The anti-EU UK Independence Party (UKIP) has defended its controversial posters claiming millions of European workers are after UK jobs.
The party leader Nigel Farage said the posters were "a hard-hitting reflection of reality".
One of the posters shows a labourer begging for money, accompanied by the text "EU policy at work – British workers are hit hard by unlimited cheap labour".
Another poster states that "26 million people in Europe are looking for work – and whose job are they after?"
The posters being used by UKIP for its campaign for the EU elections have been slammed by opponents as “racist”, fear-mongering and inaccurate.
Mr Farage who has a German wife, said he employed her as a secretary since "nobody else" could do the job, with its long hours.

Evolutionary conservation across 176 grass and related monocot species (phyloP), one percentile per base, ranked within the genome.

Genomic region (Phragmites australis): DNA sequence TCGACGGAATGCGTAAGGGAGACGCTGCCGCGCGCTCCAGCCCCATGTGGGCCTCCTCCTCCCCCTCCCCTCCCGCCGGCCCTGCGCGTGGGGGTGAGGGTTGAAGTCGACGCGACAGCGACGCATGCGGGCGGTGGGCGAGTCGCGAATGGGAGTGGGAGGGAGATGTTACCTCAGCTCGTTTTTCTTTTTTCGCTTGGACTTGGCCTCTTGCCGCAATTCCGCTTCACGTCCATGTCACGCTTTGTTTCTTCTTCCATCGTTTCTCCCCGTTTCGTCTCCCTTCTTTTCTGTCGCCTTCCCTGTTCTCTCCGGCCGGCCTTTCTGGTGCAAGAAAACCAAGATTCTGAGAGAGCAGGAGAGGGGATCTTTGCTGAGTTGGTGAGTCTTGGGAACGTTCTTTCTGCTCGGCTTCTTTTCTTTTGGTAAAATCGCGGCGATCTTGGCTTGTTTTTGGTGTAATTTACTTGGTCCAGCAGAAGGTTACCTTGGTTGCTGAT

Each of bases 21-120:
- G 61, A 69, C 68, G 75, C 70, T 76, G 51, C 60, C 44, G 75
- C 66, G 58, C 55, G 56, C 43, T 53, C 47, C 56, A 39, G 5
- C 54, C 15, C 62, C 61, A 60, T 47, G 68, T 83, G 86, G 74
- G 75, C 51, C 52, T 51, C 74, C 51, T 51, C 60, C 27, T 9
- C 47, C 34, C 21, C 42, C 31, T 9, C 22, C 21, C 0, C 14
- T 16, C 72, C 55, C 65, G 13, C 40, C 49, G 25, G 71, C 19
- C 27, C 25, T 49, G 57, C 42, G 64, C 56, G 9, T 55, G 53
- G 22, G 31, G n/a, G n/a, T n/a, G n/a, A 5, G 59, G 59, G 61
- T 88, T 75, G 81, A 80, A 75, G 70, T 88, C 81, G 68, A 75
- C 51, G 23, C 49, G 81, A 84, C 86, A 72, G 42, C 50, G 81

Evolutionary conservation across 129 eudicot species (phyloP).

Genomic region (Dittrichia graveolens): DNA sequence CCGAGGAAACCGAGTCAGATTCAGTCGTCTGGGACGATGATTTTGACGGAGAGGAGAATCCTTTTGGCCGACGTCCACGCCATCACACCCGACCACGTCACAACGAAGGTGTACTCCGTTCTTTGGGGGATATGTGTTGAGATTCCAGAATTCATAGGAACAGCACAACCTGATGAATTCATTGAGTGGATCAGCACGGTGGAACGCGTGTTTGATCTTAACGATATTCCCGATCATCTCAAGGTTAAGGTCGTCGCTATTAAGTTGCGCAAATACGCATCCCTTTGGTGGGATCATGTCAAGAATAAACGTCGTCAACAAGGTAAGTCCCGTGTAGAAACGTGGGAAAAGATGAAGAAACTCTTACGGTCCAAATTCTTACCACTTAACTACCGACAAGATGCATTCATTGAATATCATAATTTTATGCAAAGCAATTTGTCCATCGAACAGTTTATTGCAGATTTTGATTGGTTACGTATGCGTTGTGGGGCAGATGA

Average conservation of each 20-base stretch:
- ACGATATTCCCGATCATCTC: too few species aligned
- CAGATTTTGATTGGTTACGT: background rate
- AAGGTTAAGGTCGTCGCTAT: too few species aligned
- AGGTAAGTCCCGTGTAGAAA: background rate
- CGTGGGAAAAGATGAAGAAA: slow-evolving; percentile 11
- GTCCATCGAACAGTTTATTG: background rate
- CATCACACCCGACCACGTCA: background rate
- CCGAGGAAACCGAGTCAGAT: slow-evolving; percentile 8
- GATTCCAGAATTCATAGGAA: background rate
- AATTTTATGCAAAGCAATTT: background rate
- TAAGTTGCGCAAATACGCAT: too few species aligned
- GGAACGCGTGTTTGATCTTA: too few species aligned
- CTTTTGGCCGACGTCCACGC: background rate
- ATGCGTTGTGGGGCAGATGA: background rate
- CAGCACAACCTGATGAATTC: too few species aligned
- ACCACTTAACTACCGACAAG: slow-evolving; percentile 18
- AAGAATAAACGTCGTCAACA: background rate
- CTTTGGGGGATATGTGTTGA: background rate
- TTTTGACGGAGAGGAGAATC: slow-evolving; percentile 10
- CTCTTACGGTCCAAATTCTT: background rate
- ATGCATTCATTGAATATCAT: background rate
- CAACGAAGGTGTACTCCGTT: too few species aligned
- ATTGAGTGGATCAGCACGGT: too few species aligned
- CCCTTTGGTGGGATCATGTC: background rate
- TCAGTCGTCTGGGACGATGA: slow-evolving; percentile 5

The European Parliament elections will be held on 22nd May 2014 and UKIP is expected to perform better than it did in 2009.
UKIP wants the UK to leave the EU. It is also calling for rougher immigration rules.
Mr Farage said: "We want to have, post-EU, a sensible, open immigration policy that says we welcome people, but we have got to control the quantity and the quality of who comes to Britain.
"And at the moment we have turned our backs on talent from India and New Zealand because of an open door to Romania and Bulgaria. And that doesn't make any sense."
Mr Farage told the BBC he wanted a policy allowing "30,000 to 50,000 people a year" in to the UK instead, so that those with the most useful skills could benefit the economy.
UKIP’s £1.5m anti-EU poster campaign is funded by former Tory donor Paul Sykes who told the Daily Telegraph it was "an essential public awareness campaign" on the effects of Brussels.